In Nahuatl (the language of the Aztecs) Temazcal means bath (temas) house (calli). The sweat lodge is among the most widespread of the traditional indigenous medicinal practices of the Americas. In Mesoamerica, it was not utilized primarily as a relaxing sauna (as in Scandinavia and much of the world). Nor did it mostly serve ceremonial uses, as was the practice in much of North America. Instead, as Horacio Riojas Alba observes, the Temazcal was “used in the healing and easing of almost all kinds of medical conditions.”* The sixteenth century Franciscan friar Diego Sahagún noted: “It is used firstly in the convalescence of many sicknesses, so that they should finish healing more rapidly…. All sick people benefit from these baths….”* It was thought to heal a wide range of traumas and afflictions, including contusions, broken bones, skin ailments and growths. According to Sahagún, the Temazcal also aided “pregnant women who are close to giving birth as there the midwives can do certain things so that the birth is easier.” It healed mothers after they gave birth, and it was even credited with purifying their milk.*
The Magliabechi Codex, an illustrated manuscript that dates from shortly after the Spanish Conquest of 1521, features an indigenous drawing with a Spanish caption that reads: “This is a drawing of the baths of these Indians which they call the temazcalli. At the door of the bath there is an Indian who is the advocate for the sick, and when a sick person goes to the baths he makes an offering and stretches his body on the ground in veneration of the idol which they call Tezcatopocatl and who is one of their principal gods.”* Medicinal herbs were utilized in the steam.
Riojas Alba points out that the Temazcal’s structure follows the cosmic directions: “the fire which heats its stones is placed towards the east where our Father, the sun, the god called Tonatiuh, arises; he is the light or masculine element which comes and fertilizes the womb of the mother earth (the chamber of the Temazcal itself), and so life is conceived. The doorway through which the bathers enter and leave is oriented toward the south, ‘the pathway of the dead,’ which begins with birth and ends in death, to the right of the path of Sun. In this way, the ever-present duality of traditional Mexican thought is manifested. Just as there are mother and father, sun and earth, hot and cold, so we are born and, in being born, we begin our path towards death.”*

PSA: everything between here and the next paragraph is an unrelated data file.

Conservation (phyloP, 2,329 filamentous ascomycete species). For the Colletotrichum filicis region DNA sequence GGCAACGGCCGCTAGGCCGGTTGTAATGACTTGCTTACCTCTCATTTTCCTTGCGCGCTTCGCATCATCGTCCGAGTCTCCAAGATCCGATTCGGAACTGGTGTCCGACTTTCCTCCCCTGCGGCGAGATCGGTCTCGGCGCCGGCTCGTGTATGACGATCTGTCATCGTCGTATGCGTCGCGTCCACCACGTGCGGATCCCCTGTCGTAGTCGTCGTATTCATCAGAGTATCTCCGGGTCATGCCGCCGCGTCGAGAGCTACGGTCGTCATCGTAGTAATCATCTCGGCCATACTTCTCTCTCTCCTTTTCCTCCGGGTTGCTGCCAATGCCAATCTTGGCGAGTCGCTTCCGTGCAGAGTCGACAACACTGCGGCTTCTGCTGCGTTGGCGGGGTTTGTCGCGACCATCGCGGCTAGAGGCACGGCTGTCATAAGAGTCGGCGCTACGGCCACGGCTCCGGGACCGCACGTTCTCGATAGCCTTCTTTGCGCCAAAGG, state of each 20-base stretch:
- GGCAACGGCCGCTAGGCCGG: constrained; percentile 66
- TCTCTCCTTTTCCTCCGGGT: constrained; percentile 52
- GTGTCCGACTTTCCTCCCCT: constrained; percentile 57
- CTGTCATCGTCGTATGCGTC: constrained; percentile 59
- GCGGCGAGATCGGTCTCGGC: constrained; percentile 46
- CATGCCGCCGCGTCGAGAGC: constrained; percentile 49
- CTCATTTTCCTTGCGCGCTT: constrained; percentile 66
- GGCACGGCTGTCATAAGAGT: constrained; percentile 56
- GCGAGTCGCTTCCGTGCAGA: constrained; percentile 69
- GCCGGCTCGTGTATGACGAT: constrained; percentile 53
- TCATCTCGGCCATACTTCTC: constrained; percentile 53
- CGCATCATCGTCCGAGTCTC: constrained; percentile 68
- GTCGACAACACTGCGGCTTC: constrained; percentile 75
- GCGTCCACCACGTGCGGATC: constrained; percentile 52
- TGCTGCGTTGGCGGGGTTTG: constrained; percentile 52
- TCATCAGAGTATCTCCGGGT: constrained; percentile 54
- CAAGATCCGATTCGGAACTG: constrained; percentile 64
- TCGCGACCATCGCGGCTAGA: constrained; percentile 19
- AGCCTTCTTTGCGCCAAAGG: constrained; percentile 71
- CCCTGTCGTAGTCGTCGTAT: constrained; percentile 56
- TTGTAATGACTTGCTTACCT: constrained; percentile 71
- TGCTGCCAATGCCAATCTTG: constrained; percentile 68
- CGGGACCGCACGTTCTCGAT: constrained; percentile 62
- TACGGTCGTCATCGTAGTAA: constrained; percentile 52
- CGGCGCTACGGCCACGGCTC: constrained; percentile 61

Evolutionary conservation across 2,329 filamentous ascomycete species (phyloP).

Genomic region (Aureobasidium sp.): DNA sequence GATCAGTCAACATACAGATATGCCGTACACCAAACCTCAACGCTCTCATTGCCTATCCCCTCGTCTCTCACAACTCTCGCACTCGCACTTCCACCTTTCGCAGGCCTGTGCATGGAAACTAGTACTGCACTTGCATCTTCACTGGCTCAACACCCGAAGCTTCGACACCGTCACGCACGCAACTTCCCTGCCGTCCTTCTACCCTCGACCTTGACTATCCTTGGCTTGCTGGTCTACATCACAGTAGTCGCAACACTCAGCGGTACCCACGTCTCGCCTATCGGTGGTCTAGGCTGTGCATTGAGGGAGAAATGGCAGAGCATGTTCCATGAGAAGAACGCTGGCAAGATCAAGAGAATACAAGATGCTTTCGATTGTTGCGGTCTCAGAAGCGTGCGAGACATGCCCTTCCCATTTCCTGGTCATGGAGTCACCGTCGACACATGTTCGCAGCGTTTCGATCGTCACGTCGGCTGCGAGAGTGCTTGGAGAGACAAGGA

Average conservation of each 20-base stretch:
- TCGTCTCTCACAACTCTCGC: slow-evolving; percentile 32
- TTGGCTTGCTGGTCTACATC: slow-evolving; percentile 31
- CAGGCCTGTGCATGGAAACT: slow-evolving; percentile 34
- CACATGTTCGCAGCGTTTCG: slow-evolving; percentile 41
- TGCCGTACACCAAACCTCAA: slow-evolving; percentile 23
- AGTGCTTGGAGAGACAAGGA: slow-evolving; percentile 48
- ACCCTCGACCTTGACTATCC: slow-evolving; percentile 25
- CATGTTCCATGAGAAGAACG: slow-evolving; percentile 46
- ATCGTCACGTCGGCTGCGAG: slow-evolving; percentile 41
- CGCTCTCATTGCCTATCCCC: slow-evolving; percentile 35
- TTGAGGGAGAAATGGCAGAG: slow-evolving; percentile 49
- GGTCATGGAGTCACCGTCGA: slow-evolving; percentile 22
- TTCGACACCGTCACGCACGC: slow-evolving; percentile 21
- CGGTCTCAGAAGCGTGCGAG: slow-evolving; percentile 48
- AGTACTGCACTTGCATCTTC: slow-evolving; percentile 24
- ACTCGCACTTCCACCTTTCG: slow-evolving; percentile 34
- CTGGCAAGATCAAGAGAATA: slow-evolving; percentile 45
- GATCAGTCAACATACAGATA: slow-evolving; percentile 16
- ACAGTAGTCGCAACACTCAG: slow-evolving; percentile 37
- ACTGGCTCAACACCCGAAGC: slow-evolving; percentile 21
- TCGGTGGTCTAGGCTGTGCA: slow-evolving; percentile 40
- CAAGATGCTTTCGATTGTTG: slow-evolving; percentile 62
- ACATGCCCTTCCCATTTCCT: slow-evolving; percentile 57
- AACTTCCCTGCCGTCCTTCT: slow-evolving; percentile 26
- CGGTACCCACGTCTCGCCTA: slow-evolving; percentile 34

As Riojas Alba notes, the Temazcal represents the womb: “we enter a small, dark, warm and humid space, in this way recreating the uterus…. Our re-emergence through this narrow opening represents our rebirth from the darkness and silence of the womb.”*
Roberto Gonzalez’s father taught him healing sweating techniques when he was a child. In Gonzalez’s paintings the Temazcal serves as a metaphor for self-healing, particularly the trans-historical psychic pain that stems from the destruction of indigenous civilizations in the aftermath of the Spanish Conquest.
For Gonzalez, the Temazcal provides a communion with the ancients. It is also a mechanism for “coming home” to the integrated self. Thus it also provides a connection to the self and to family and to the local community in the present.
The Temazcal series represents a metaphorical rebirth, an affirmation of physical health, and a reminder of our connection to the earth. In Jungian terms, it is a return to the Great Mother.
The paintings as a group feature an aesthetic reduction to minimal features. Black is a sign pointing to the doorway of the darkness of the unconscious.
* Horacio Riojas Alba. 2006. “Temazcal: the Traditional Mexican Sweat Bath,” Tlahui-Medic 2.
Gold is used as the background color for the Dreamstacks to symbolize the purity and incorruptibility of the unconscious and the high valuation that the artist places upon it. For Jung, who compared alchemy to psychology, gold also symbolizes the perfected soul.
(See: “Carl Jung Biography” and Jung, C. G. 1968. Psychology and Alchemy. Princeton, N.J.: Princeton University Press.)
I selected Valspar “Gold Leaf” paint for this section because it was the truest gold I could find.
The Dreamstacks are the most immediate and direct paintings Gonzalez has ever done. He uses no preliminary drawings. The paint is applied spontaneously, with no prior sketching or conscious planning of any kind. The series began as images that appeared in dreams. Gonzalez recalls: the term Dreamstack “came to me midway through a lucid dream as a calling to stack the images that were given to me by my unconscious.”
This group of paintings is almost purely tonal, nearly all black and white. Several types of white paint (oil, oil stick, spray can paint, acrylic) are applied to black and dark green painted grounds. Dark green is here understood as a life color in opposition to black, which is often interpreted as a death color. Gonzalez believes that the unconscious is more like a black-and-white painting than a painting with many colors. He associates black with the unconscious because “it can never be fully known.” Since they are simpler transcriptions of dream images than paintings with color, Gonzalez places a special value on this series because it had less need for input from his conscious mind.